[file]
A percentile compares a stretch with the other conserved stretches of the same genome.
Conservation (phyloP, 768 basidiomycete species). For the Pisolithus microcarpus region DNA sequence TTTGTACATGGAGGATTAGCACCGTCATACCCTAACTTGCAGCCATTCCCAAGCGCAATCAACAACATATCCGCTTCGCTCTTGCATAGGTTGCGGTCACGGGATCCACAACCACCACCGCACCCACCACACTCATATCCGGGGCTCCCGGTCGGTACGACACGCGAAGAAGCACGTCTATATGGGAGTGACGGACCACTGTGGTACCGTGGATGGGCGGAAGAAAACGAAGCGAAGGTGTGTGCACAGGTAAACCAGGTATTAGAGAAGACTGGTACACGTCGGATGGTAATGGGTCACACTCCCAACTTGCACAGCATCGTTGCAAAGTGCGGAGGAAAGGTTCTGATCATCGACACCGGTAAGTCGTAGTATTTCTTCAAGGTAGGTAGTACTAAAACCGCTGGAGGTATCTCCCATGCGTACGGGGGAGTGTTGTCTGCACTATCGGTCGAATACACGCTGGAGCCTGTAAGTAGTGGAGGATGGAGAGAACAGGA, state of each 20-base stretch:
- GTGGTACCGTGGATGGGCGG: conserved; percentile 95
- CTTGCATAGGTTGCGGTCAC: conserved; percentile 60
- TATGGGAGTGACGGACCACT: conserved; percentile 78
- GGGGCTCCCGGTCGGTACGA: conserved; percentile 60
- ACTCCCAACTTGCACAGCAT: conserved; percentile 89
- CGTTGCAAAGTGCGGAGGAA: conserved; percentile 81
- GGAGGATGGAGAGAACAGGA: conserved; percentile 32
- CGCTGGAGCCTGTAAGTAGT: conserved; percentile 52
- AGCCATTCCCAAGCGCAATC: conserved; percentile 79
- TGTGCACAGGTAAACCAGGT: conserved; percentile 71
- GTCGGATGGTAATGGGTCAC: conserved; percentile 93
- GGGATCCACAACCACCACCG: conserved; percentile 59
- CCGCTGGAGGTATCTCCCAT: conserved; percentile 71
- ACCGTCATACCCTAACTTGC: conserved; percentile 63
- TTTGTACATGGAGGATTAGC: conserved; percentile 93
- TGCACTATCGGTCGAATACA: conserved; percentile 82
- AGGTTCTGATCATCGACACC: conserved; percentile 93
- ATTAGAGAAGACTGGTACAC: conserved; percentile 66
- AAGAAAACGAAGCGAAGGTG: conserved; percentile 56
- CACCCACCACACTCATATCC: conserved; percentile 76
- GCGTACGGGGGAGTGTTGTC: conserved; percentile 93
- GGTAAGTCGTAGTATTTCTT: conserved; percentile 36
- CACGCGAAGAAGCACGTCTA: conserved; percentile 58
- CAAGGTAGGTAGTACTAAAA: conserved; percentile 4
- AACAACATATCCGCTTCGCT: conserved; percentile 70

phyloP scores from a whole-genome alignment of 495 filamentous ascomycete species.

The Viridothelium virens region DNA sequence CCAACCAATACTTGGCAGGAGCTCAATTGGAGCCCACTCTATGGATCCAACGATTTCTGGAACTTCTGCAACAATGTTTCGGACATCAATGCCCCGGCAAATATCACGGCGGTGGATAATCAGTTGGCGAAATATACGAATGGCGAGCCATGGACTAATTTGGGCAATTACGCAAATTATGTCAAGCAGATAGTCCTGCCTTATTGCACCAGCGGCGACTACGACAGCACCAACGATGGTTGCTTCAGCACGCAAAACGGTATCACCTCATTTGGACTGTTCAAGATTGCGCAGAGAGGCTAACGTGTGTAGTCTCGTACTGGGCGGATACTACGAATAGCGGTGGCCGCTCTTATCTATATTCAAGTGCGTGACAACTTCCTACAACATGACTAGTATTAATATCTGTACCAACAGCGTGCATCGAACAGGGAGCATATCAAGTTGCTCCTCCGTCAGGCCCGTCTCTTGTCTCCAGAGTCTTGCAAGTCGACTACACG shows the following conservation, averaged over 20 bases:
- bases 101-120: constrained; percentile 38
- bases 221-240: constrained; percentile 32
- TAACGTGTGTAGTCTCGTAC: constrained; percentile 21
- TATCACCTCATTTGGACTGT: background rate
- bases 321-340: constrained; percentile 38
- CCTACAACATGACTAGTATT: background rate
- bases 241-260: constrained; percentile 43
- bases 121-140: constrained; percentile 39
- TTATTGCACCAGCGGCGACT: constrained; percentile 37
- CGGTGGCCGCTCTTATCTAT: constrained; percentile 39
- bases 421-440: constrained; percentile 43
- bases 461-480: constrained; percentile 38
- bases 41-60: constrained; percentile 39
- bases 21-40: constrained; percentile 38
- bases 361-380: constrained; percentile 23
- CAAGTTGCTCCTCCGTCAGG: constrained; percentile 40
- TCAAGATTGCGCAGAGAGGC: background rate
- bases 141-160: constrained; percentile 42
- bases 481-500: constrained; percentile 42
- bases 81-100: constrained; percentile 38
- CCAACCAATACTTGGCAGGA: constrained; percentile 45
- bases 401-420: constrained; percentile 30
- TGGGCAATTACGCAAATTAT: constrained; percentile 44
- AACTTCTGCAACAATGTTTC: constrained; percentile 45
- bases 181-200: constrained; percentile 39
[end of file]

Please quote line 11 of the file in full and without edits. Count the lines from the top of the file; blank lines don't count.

- AGCCATTCCCAAGCGCAATC: conserved; percentile 79